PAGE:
It’s not the e-reader that will be driving future books sales, it’s the phone; how publishers are rethinking books for the small screen” Phone Reading


On average, online readers are actually skimming  information on webpages.  Web page visitors apparently spend as much time “reading”  as trying to figure out how to navigate the page and checking out the images.  The eye movement while skimming the material differs from that of in print.  Online, eyes follow an F Pattern,  first in a horizontal movement across the upper part of the page, then a second horizontal movement followed by a  vertical movement. All in all, users have now taken in a mere  20% of the material!

f shape reading

Source: http://www.nngroup.com/articles/how-users-read-on-the-web/

Copyright for Faculty

How does copyright law apply to you as a faculty-member  when distributing copies of articles, placing items on reserve, or sharing  your own published material? Copyright on Campus provides basic information  for faculty in an animated format –  from the Copyright Clearance Center.  The six-minute video  provides a thorough introduction  to Fair Use issues.  You’ll need to register first before viewing. Additional information on copyright is  also available by clicking this link: UConn Copyright

Are students reading?

Pew Report indicates that young Americans are still reading

More about young people reading… and the good news is that print and electronic materials are  co-existing in our world.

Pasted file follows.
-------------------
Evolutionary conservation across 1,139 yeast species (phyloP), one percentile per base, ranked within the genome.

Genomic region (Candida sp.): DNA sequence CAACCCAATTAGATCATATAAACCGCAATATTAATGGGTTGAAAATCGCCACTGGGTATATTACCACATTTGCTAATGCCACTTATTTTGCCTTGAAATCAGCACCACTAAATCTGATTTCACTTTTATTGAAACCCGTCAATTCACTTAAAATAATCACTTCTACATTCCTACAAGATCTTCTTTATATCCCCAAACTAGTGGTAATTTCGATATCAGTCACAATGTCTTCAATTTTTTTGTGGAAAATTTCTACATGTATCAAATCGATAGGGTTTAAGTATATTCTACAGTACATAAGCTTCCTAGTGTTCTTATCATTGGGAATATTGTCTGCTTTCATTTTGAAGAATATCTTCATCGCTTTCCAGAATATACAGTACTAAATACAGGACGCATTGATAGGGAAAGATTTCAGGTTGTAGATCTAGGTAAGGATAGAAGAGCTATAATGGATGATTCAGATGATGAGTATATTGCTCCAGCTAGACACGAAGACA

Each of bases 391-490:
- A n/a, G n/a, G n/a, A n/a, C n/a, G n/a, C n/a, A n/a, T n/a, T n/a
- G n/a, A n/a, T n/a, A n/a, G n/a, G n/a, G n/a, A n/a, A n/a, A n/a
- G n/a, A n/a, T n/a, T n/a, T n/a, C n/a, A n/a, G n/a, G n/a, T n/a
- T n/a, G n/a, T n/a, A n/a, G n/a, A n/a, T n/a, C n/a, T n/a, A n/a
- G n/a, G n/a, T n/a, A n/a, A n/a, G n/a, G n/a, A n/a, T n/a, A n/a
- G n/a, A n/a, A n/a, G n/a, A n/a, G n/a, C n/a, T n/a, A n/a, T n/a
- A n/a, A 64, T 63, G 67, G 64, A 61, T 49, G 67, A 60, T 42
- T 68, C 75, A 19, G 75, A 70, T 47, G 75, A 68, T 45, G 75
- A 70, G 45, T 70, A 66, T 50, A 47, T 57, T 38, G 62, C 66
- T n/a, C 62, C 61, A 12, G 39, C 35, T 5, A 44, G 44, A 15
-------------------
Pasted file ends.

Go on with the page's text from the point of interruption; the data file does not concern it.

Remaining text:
• 40 percent of surveyed Americans under 30 regularly read newspapers
  • subjects under 30 who read electronically were more likely to read books on a cellphone or a computer
  • 23 percent of Americans under 30 used an e-reader and 16 percent used a tablet.

Here is the link for the report,



“I think many first year writing instructors teach the research paper as a survival skill, knowing it’s a kind of writing students will be asked to do, though really they would learn more about writing if asked to compose in other forms – perhaps putting together background briefings, writing a letter to the local newspaper, as contributions to a class blog or to Wikipedia – saving research for upper division classes in the major, where students can feel more at home in the conversations going on in the discipline, more ready to use the discourse conventions of the field. Otherwise, we’re begging them to fake it.


Brief video introducing FYE students to the library.

Why are students asked to write as if they were doing an article for JStor instead of the New York Times Magazine? Then we wonder why they can’t effectively paraphrase and avoid plagiarism.